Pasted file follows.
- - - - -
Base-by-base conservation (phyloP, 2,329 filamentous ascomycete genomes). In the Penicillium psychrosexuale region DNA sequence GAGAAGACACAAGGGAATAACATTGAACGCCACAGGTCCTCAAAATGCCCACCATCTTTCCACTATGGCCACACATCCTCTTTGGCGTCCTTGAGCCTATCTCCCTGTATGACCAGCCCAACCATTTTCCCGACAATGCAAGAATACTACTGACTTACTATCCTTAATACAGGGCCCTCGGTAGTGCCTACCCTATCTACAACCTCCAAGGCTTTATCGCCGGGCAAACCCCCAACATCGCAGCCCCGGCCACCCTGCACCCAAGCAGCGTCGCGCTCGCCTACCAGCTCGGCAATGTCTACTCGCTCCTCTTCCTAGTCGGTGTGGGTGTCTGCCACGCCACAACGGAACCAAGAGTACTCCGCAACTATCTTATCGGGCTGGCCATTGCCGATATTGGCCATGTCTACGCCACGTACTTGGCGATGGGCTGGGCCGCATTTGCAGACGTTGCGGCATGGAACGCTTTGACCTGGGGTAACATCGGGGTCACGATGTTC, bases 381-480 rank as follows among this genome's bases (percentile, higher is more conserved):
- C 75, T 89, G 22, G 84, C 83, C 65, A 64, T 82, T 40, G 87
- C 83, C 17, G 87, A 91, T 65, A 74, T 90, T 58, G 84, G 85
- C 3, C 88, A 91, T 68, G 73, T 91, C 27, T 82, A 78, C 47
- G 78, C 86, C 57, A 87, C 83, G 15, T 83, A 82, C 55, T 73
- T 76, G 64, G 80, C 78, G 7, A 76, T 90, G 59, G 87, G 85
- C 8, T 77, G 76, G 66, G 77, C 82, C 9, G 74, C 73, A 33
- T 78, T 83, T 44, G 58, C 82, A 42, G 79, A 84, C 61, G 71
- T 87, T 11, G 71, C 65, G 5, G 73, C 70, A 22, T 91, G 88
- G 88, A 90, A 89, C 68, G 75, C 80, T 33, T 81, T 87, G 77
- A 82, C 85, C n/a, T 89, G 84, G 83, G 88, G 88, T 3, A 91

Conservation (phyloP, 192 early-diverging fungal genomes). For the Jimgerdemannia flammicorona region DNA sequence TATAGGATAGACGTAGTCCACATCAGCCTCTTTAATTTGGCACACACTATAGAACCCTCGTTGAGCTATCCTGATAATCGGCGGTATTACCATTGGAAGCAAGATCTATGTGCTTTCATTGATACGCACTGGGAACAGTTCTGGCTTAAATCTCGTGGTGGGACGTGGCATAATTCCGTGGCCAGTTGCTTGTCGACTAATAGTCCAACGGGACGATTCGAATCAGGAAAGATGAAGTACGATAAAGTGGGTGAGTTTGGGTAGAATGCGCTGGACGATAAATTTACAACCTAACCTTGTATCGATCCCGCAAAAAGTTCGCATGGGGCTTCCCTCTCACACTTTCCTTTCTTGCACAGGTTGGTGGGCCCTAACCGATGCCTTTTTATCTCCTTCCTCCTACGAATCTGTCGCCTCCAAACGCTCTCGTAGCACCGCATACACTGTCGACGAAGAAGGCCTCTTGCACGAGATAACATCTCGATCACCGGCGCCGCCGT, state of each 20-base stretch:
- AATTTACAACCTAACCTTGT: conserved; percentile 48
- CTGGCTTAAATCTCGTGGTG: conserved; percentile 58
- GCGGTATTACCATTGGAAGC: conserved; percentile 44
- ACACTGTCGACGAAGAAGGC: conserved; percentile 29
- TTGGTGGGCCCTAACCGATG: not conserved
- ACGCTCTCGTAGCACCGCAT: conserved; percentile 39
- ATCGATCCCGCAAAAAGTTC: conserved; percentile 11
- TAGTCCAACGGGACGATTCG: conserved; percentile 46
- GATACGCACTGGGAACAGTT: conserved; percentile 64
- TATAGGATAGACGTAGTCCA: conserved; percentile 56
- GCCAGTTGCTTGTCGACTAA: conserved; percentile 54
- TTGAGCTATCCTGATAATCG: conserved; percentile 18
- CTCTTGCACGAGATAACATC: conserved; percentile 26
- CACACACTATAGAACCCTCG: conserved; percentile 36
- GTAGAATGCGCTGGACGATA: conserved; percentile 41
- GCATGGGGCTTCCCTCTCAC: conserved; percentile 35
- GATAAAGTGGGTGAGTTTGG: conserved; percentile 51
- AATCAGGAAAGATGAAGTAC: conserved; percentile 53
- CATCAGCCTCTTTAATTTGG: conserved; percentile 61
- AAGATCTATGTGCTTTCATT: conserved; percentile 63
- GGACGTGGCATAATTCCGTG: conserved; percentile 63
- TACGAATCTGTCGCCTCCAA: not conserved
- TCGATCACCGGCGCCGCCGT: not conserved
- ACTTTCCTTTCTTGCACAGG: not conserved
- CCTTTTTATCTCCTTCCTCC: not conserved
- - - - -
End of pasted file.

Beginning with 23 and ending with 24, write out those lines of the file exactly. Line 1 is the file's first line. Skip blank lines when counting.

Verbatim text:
- GCCAGTTGCTTGTCGACTAA: conserved; percentile 54
- TTGAGCTATCCTGATAATCG: conserved; percentile 18